How to make IT great again
A wake-up call to CIOs to reinvent themselvesIt was a clear wake-up call to CIOs to reinvent themselves and to make a real difference by focusing on value-add for the business. The concept of ‘Business-IT fusion’ was introduced to indicate that alignment was no longer sufficient and new IT capabilities and new relationships with the business had to be built. Does this ring any bells?
The rise of another new CIOToday, almost 15 years later, the role of IT is once more being challenged on multiple levels. Business users are increasingly bypassing IT when signing up for plug-and-play cloud solutions, and chief digital officers (CDOs) – often with a much more multifaceted profile than CIOs – are causing people to question the CIO’s position on the organizational chart.
Is this just history repeating itself by pushing IT from one steady state into another? Personally, I believe there is more to it than that. The pace of change is increasing all the time. Organizations must constantly adapt to change, and so too must CIOs if they want to safeguard their role in the organization’s digital transformation.
3 transformational challenges
So what should IT’s new role be all about? I see three main transformations that IT departments need to go through:
First of all, IT should become the quintessential expert in digital trends, continuously scanning the digital horizon for new trends which can be useful for the business. Surely not for the sake of technology in itself, this expertise should lead to proofs of concept that determine the actual potential for the business. This expertise can only be successful if the CIO is able to market these ideas and the capabilities of IT to deliver.
Besides that, IT needs to develop a bimodal approach in which it is managed in two parallel yet clearly distinct modes: one focused on exploitation and predictability and the other focused on exploration and agility. This requires a whole new, layered and cloud-based architecture and new solutions for integration and security (e.g. GDPR). Once these digital experiments (e.g. with augmented and virtual reality, the Internet of Things or blockchain technology) have proven their added value for the business, they must be translated into new products and integrated into the current IT landscape. Furthermore, the CIO should make sure they are really adopted and delivering value.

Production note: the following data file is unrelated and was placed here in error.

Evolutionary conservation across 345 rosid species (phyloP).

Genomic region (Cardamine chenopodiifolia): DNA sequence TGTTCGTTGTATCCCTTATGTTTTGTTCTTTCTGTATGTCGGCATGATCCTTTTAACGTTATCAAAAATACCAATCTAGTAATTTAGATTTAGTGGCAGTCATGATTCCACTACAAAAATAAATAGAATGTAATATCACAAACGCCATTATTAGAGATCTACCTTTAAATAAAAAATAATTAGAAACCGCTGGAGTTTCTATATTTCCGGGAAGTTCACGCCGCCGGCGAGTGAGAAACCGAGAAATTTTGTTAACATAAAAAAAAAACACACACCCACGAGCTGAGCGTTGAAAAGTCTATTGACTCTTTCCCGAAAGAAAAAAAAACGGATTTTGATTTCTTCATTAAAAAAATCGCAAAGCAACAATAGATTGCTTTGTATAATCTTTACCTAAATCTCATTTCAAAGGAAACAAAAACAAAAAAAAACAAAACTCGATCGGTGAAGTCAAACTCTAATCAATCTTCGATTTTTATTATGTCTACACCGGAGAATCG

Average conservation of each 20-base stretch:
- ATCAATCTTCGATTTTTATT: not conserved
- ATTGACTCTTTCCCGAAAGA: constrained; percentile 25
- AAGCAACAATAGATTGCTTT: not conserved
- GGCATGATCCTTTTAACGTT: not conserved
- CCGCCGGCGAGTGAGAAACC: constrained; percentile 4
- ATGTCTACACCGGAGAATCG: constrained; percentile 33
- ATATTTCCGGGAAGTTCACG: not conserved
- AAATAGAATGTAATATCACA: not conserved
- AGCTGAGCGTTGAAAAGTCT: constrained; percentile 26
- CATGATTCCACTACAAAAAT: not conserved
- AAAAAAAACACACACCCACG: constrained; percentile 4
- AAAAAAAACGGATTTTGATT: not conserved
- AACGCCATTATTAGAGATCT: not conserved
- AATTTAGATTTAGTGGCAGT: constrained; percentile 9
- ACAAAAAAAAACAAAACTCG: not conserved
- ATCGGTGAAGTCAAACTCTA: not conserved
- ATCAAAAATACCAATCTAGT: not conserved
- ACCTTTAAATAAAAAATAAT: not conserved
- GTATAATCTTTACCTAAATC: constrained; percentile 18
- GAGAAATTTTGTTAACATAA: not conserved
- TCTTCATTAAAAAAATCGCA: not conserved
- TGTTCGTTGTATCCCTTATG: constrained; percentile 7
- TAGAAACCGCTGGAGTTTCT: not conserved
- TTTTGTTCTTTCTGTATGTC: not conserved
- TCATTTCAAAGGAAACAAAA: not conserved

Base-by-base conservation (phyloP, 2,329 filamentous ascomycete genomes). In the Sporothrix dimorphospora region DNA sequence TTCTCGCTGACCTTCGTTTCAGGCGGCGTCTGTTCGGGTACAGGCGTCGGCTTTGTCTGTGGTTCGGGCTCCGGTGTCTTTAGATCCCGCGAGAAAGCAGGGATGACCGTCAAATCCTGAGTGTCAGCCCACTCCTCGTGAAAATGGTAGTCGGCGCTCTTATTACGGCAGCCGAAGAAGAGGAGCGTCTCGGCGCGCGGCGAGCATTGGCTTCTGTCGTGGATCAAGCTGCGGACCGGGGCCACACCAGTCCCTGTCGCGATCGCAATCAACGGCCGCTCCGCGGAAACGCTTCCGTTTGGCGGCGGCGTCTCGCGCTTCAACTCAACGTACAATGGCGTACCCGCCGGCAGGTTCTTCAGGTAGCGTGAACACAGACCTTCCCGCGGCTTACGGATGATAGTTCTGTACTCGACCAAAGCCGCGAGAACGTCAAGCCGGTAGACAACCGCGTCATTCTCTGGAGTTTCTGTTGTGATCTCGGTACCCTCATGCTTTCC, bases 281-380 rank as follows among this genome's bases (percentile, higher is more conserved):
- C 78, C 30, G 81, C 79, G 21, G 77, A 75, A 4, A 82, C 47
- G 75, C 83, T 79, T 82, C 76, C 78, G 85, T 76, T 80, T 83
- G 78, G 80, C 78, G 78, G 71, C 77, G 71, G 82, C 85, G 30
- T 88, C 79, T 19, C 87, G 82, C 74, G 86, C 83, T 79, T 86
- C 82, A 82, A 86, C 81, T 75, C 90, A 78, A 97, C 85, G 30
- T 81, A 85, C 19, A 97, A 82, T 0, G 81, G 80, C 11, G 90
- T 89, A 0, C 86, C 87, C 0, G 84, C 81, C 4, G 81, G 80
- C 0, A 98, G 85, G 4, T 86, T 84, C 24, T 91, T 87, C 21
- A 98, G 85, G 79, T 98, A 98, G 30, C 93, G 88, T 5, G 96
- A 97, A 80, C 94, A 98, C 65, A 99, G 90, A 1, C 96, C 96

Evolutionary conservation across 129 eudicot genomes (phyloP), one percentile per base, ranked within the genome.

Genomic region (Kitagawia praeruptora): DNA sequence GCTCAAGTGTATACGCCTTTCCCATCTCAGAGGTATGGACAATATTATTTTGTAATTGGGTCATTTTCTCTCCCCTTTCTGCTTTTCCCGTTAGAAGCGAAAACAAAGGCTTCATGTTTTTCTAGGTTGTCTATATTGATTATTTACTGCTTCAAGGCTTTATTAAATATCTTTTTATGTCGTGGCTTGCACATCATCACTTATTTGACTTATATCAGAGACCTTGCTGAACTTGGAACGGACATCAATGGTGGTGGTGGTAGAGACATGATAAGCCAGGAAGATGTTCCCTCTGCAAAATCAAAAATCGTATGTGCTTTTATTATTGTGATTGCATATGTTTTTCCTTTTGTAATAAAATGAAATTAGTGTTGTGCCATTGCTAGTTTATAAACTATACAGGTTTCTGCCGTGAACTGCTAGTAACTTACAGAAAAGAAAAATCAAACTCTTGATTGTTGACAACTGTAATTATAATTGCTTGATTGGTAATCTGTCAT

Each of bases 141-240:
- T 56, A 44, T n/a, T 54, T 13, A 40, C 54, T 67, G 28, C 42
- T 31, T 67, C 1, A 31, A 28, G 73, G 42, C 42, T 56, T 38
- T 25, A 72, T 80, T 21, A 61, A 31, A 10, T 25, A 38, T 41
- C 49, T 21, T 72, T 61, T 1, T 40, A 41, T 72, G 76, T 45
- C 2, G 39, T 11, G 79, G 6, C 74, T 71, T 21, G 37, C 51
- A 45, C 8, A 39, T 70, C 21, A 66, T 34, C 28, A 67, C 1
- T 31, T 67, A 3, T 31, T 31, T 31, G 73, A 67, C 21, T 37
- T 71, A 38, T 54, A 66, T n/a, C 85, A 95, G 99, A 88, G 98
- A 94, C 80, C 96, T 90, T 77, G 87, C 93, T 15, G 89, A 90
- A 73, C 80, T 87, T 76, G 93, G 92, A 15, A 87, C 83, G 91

And, last but not least, CIOs should manifestly position themselves as their organization’s CDO. They must demonstrate a very business-minded attitude and a clear understanding of the value the company wants to create.
From my conversations with IT managers, I know that awareness about the CIO’s new role in the digital economy is growing. CIOs already are in a unique position, overlooking the complete value chain, now they should become aware of the holistic challenges digital transformation brings and align systems, people and processes.
Does IT matter?
Now is the time to prepare for this next step, which consists of even more closely connecting with the business, developing new capabilities and skills and eliminating any barriers that may hamper digital innovation. In many cases that means introducing more participative leadership and flexibility into the organization, allowing for more collaboration and open innovation.
Therein lies a big opportunity for CIOs to take the lead in developing a true digital transformation strategy for the company, making them more relevant than ever before.
So does IT matter? Yes, it does!